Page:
self.act_fn = nn.GELU()
self.lin_1 = LinearShardedInputs(
4 * d_model,
d_model,
group=group,
device=device,
dtype=dtype,
)
```

All of the layer implementation code can be found here, along with correctness tests.

Some final implementation notes:

- Tensor Parallel self-attention layers are built in nearly identical ways: the
`Linear`

layer which generates the queries, keys, and values is replaced by a`LinearShardedOutputs`

instance, and the final`Linear`

projection layer is replaced by a`LinearShardedInputs`

. The number of attention heads processed per rank is reduced by the Tensor Parallelism degree. - If it bothers you that the intermediate activations are sharded, but the MLP inputs and outputs are not, take a look at Sequence Parallelism.
- An exciting new PyTorch
`DTensor`

API is under development which aims to provide convenient abstractions for distributing computations with less work.

Last, let us discuss performance characteristics and profile the throughput for the forward pass of
a long-ish sequence in, say, `bfloat16`

, as occurs during training or the pre-fill stage at inference
time. There are a few fundamental quantities at play:

- The total floating point operations (FLOPs) needed per TP group, approximately: \(16\times\texttt{batch_size}\times \texttt{seq_len}\times \texttt{d_model} ^{ 2}\)
- The bytes communicated in the all-reduce: \(4\times\texttt{batch_size}\times \texttt{seq_len}\times \texttt{d_model} \times (R-1) / R\)
- The achievable FLOPs/sec/GPU: \(\lambda_{\rm GPU}\)
- The achievable communication bandwidth: \(\lambda_{\rm comms}\) in Bytes/s.

The last two factors implicitly depend on \(\texttt{batch_size}\), \(\texttt{seq_len}\), and \(\texttt{d_model}\), but in practice once the tensor sizes get large (think ~ O(100MiB)) both factors approach approximately constant values.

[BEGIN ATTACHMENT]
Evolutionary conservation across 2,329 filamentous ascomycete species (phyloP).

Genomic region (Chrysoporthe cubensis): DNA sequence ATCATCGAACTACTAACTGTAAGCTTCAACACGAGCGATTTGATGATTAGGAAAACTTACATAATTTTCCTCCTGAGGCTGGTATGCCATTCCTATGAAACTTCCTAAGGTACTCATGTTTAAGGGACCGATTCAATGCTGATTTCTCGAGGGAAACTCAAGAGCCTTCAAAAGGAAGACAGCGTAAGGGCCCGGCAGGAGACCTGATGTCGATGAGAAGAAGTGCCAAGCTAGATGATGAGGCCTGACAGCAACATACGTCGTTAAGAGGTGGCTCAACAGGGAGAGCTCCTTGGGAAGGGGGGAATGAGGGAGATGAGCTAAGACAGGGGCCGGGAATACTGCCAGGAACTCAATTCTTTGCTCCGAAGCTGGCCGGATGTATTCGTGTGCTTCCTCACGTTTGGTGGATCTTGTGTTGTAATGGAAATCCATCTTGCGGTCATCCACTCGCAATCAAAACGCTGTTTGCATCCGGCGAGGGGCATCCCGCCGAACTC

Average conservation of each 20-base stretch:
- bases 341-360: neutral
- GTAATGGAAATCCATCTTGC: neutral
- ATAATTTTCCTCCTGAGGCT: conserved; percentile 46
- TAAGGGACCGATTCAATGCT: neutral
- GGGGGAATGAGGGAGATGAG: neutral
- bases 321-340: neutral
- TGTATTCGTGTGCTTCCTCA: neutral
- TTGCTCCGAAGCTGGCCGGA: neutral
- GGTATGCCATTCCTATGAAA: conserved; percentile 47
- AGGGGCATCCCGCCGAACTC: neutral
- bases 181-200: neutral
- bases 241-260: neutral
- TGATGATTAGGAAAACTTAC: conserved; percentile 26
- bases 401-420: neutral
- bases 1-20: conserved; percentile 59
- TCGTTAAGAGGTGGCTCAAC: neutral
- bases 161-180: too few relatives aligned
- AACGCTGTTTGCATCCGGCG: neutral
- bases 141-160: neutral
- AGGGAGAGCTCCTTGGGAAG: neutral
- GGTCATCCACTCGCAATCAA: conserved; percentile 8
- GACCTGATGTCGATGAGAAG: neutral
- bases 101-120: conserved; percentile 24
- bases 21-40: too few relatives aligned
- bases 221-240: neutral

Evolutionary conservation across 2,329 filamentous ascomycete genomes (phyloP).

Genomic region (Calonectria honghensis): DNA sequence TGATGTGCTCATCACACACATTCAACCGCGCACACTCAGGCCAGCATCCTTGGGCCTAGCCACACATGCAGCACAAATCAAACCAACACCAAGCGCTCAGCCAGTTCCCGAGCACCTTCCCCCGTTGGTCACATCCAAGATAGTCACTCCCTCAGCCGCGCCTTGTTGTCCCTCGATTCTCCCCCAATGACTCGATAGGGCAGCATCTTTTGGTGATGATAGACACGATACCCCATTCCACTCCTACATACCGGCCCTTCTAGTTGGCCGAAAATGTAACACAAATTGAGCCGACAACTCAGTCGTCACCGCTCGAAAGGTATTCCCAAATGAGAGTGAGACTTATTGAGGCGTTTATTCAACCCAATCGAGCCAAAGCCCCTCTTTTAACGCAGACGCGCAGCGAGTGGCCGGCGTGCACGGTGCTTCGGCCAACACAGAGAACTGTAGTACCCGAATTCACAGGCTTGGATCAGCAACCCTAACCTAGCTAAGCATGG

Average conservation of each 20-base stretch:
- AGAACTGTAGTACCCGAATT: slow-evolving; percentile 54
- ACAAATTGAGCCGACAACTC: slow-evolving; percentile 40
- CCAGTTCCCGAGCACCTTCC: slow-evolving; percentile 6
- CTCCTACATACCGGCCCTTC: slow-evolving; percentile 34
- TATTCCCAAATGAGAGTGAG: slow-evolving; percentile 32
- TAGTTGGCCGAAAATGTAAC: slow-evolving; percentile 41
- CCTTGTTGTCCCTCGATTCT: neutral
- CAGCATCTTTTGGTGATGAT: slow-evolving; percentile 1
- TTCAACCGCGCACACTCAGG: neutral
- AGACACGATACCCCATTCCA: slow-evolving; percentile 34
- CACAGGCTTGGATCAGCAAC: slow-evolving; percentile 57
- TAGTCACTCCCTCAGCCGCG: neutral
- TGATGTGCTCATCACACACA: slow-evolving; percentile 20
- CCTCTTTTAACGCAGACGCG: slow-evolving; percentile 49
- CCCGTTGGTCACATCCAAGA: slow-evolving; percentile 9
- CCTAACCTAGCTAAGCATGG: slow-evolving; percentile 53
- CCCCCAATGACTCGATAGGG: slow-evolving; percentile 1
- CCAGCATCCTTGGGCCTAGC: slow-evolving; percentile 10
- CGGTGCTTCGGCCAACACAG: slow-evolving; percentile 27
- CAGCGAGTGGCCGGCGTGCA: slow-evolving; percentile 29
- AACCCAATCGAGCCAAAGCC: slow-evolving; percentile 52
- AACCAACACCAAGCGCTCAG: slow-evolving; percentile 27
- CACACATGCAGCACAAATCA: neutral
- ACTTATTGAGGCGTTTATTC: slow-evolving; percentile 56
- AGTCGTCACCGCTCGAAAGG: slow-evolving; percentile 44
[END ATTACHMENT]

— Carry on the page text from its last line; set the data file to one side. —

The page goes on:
Tensor Parallelism is efficient if the communication time is decently smaller than the computation time:

\[t_{\rm comms} = \frac{4\times\texttt{batch_size}\times \texttt{seq_len}\times \texttt{d_model} \times (R-1)}{R\times\lambda_{\rm comms}}\\ t_{\rm GPU} = \frac{16\times\texttt{batch_size}\times \texttt{seq_len}\times \texttt{d_model} ^{ 2}}{R \times \lambda_{\rm GPU}}\]yielding a ratio (which we want to minimize) of

\[\frac{ t_{\rm comms}}{t_{\rm GPU} }= \frac{ R-1 }{ \texttt{d_model} } \times \frac{ \lambda_{\rm GPU}}{ 4 \,\lambda _{ \rm comms }} \ .\]The analysis above is only approximate, but the general lessons are correct: Tensor Parallelism typically becomes more costly as the number of TP ranks \(R\) increases, but gets cheaper as the hidden dimension grows. These trends can be seen in the plot below, which was measured on a single 8xA100 node using the code presented in this post:

In practice, the costs of TP can be less severe than what is demonstrated here where all
measurements have `batch_size = 1`

, as the TP memory savings will typically be leveraged to process
larger batch sizes which generally run more efficiently.

Tensor Parallelism is an indispensable tool for running large models, both during inference and training. Whether you just need to know the basics or require the nitty gritty details, we hope this introduction to Tensor Parallelism was informative. Many implementations of Tensor Parallelism exist in the PyTorch ecosystem, and all of them can be easily run using Determined AI, a general-purpose platform for distributed deep learning. Join our Slack channel or email us to discuss how to run your advanced distributed workload on Determined today!